The sweeping, 1,000-page tax reform bill rammed through Congress in December slashes corporate taxes and rewards the rich. But not every affluent person wins.

One group that got coal in its collective stocking was the rarefied set of nonprofit leaders who get paid more than $1 million a year.

In Oregon, that means college football coaches, hospital executives and the officials who run the state's largest credit union.

Starting in 2018, their employers will have to pay a 21 percent excise tax on the amount each employee (up to a total of five per organization) earns in excess of $1 million.

Jody Wiser of Tax Fairness Oregon says the new provision brings nonprofits into line with for-profit corporations, which cannot deduct executive compensation of more than $1 million as a business expense.

"It seems perfectly fair to me," Wiser says. "Football coaches and hospital administrators shouldn't be paid more than a million dollars anyway, and if they are, the public certainly shouldn't be subsidizing it."

Here are some Oregonians likely to be affected by the new tax:

(WW Staff)
(WW Staff)

Oregon Ducks football coach Mario Cristobal: Cristobal recently signed a contract with base compensation of $2.5 million.

The University of Oregon's tax on that amount: $315,000, or enough to pay tuition, room and board for about 12 students.

(WW Staff)
(WW Staff)

Oregon State Beavers football coach Jonathan Smith: Like Cristobal, Smith is brand-new. He's slightly cheaper at $1.9 million.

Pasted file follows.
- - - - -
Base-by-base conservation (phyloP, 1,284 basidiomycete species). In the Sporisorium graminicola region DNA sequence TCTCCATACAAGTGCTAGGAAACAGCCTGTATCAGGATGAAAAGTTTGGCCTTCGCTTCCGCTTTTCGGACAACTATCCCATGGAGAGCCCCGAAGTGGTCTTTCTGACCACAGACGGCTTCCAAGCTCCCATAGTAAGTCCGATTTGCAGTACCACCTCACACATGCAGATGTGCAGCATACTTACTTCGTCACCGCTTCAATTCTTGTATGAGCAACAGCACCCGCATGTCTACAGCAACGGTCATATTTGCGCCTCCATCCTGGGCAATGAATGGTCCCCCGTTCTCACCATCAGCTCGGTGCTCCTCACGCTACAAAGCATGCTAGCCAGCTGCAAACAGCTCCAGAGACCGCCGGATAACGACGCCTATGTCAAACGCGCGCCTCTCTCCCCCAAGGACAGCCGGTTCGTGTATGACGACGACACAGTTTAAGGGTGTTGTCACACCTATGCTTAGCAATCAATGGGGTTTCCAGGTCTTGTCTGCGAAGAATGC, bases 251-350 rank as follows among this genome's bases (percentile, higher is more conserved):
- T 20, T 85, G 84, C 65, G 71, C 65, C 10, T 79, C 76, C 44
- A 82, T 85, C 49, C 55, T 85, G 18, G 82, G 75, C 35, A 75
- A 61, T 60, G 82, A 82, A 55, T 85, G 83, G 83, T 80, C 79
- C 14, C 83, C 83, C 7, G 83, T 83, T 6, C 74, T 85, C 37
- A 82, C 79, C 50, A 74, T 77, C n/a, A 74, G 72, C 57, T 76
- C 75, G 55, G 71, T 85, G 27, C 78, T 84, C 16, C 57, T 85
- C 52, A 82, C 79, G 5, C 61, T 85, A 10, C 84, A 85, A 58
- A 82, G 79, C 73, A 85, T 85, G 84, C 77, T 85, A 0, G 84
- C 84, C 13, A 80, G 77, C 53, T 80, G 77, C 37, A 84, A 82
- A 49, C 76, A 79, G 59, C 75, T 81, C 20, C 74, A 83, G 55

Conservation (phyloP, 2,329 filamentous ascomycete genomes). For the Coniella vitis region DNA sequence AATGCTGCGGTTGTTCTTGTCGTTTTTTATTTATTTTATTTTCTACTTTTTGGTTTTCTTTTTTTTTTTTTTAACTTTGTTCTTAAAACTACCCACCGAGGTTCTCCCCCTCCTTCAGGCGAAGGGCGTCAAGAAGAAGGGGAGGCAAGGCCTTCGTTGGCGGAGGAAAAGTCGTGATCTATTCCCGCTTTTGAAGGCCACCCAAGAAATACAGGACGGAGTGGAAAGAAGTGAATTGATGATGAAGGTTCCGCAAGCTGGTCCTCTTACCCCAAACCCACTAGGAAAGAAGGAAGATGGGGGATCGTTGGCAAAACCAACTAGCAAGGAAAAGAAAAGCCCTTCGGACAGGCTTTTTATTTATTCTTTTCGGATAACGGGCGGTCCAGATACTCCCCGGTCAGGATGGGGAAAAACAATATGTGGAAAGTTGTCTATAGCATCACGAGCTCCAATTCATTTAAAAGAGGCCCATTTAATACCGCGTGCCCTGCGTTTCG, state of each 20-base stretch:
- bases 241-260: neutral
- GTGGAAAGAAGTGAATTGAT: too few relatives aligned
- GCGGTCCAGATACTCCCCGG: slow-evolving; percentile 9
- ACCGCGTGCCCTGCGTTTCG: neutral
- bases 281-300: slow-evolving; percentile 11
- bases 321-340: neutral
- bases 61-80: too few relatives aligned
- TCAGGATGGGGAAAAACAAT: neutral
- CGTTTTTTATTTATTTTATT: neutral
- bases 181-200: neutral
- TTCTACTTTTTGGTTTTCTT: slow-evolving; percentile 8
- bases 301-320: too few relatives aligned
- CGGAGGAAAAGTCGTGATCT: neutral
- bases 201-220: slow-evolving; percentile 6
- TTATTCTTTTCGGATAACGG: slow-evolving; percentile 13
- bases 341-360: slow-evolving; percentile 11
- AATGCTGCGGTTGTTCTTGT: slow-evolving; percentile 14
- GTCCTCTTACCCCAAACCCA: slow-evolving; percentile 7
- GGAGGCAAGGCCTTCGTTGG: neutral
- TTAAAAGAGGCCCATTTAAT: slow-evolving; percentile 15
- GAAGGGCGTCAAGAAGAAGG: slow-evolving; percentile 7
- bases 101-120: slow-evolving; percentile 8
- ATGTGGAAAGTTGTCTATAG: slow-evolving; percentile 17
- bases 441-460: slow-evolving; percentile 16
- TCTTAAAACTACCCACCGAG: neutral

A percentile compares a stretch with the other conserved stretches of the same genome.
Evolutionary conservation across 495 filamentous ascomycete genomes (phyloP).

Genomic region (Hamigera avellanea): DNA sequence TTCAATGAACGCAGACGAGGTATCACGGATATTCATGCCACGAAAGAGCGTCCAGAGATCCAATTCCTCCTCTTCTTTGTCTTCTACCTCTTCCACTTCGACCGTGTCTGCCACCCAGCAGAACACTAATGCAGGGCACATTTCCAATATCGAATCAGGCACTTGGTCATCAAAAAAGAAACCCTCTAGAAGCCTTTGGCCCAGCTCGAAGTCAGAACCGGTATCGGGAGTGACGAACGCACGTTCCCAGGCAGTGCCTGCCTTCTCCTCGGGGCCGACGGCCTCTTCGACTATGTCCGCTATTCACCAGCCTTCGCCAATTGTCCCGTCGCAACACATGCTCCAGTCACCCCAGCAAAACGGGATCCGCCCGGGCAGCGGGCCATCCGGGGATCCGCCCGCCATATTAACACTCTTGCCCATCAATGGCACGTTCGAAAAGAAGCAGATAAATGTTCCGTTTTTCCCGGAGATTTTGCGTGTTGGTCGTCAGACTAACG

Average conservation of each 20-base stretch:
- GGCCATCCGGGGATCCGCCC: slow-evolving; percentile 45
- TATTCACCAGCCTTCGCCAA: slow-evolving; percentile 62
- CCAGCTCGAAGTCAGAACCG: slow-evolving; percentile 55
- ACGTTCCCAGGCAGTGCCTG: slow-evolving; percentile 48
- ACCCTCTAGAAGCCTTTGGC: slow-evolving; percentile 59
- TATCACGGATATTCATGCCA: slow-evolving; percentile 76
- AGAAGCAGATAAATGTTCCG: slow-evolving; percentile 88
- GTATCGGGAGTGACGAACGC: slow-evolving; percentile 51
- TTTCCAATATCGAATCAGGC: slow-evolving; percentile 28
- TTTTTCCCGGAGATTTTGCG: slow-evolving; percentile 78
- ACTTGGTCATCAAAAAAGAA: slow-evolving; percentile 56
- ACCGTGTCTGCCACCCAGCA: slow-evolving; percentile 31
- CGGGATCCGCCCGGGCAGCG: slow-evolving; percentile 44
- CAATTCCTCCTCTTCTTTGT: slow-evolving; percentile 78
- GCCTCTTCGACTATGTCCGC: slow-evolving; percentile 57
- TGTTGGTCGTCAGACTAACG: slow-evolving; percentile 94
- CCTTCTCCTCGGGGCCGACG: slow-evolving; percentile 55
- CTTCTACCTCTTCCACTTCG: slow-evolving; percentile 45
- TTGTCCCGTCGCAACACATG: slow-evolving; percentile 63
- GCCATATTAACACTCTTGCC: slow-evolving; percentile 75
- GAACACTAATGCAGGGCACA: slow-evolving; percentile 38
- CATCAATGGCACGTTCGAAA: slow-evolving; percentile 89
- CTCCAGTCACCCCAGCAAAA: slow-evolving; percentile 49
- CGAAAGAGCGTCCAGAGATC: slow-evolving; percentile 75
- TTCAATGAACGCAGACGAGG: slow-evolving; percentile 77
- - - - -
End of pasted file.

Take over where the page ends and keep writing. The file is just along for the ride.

The tax on his salary, $189,000 could buy new 12-inch MacBooks for 142 students.

(WW Staff)
(WW Staff)

OnPoint Community Credit Union: Credit unions don't pay taxes, but some pay their executives handsomely. OnPoint paid CEO Robert Stuart $2.35 million, according to its most recent tax return. It also paid three other executives well over $1.5 million.

The tax on Stuart's pay: $283,500, enough to buy 28 top-of-the line ATMs.

(WW Staff)
(WW Staff)

Oregon Health & Science University: OHSU President Dr. Joe Robertson is retiring, but his replacement is likely to make at least as much as Robertson's $1.7 million paycheck for last year. OHSU will probably have other million-dollar earners, although doctors' earnings for medical services are exempt from the new law.

The tax on Robertson's successor: $215,000, enough to buy a handmade quilt for each of OHSU Hospital's 522 beds.

(WW Staff)
(WW Staff)

Providence Health & Services: Providence, which operates 50 hospitals in five states, paid at least 10 executives more than $1 million according to its latest tax return, topped by Seattle-based CEO Dr. Rod Hochman, who took home $5.17 million.

The tax on his pay: $875,000—enough to hire 10 new nurses.

(WW Staff)
(WW Staff)

Legacy Health: Legacy is a lot smaller than Providence, but its CEO, Dr. George Brown, received $2.3 million last year.

The tax on Brown's salary: $273,000, which could otherwise pay for $565,000 high-quality blood pressure cuffs.

Correction: This story originally said the non-profits would pay an excise tax on an affected employee's entire salary. In fact, the tax is only on the compensation in excess of $1 million. WW regrets the error.